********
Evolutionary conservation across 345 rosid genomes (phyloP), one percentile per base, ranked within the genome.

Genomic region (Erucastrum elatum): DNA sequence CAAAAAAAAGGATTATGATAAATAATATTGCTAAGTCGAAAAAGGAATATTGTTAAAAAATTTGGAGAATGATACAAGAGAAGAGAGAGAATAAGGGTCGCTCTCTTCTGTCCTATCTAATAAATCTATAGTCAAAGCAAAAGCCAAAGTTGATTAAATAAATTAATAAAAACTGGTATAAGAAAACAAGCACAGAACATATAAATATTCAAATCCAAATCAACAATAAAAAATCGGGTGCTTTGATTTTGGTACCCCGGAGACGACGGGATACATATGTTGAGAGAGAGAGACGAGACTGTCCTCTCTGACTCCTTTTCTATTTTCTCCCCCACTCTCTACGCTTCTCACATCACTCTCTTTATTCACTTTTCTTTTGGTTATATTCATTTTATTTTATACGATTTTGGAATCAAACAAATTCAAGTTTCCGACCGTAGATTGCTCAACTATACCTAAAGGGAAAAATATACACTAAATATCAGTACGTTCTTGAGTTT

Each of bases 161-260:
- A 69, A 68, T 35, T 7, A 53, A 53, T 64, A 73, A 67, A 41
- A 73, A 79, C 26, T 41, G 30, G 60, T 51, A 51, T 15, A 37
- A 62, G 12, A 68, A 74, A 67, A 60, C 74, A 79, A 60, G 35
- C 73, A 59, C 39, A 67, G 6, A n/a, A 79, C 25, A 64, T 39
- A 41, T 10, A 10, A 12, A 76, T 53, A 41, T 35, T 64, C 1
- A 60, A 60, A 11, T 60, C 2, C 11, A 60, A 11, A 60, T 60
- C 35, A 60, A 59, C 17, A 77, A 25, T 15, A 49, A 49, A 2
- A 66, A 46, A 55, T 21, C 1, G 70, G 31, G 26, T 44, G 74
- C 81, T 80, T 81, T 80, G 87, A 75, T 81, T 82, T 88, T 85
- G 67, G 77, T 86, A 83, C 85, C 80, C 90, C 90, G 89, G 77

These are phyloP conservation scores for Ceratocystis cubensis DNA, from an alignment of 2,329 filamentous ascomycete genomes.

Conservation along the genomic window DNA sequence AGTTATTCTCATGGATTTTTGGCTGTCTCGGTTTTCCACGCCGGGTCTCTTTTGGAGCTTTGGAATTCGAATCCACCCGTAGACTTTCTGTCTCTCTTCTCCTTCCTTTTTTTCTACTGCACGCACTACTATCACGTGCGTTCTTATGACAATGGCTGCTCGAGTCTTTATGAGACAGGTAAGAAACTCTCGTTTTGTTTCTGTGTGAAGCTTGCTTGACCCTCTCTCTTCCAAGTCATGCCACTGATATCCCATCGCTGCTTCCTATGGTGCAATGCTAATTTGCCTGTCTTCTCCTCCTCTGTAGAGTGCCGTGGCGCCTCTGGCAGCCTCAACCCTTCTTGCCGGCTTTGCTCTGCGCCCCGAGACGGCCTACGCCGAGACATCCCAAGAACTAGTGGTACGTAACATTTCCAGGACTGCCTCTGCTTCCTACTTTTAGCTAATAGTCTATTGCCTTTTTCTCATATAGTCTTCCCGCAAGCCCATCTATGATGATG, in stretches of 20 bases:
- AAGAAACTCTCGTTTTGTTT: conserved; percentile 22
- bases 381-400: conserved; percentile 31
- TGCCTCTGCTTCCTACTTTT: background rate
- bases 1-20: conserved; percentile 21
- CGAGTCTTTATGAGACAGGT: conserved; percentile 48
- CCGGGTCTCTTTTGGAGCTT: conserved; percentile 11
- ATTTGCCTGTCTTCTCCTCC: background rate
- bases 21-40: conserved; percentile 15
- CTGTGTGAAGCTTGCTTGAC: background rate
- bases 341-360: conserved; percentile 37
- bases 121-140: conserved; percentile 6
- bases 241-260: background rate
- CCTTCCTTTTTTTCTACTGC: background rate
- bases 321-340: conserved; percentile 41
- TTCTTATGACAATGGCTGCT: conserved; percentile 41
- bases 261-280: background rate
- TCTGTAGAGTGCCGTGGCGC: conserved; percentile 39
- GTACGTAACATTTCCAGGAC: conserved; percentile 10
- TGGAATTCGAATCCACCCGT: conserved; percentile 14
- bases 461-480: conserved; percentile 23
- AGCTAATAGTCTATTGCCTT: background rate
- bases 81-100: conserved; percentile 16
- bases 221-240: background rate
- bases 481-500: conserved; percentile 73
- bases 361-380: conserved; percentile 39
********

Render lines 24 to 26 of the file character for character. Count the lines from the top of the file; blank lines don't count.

- CTGTGTGAAGCTTGCTTGAC: background rate
- bases 341-360: conserved; percentile 37
- bases 121-140: conserved; percentile 6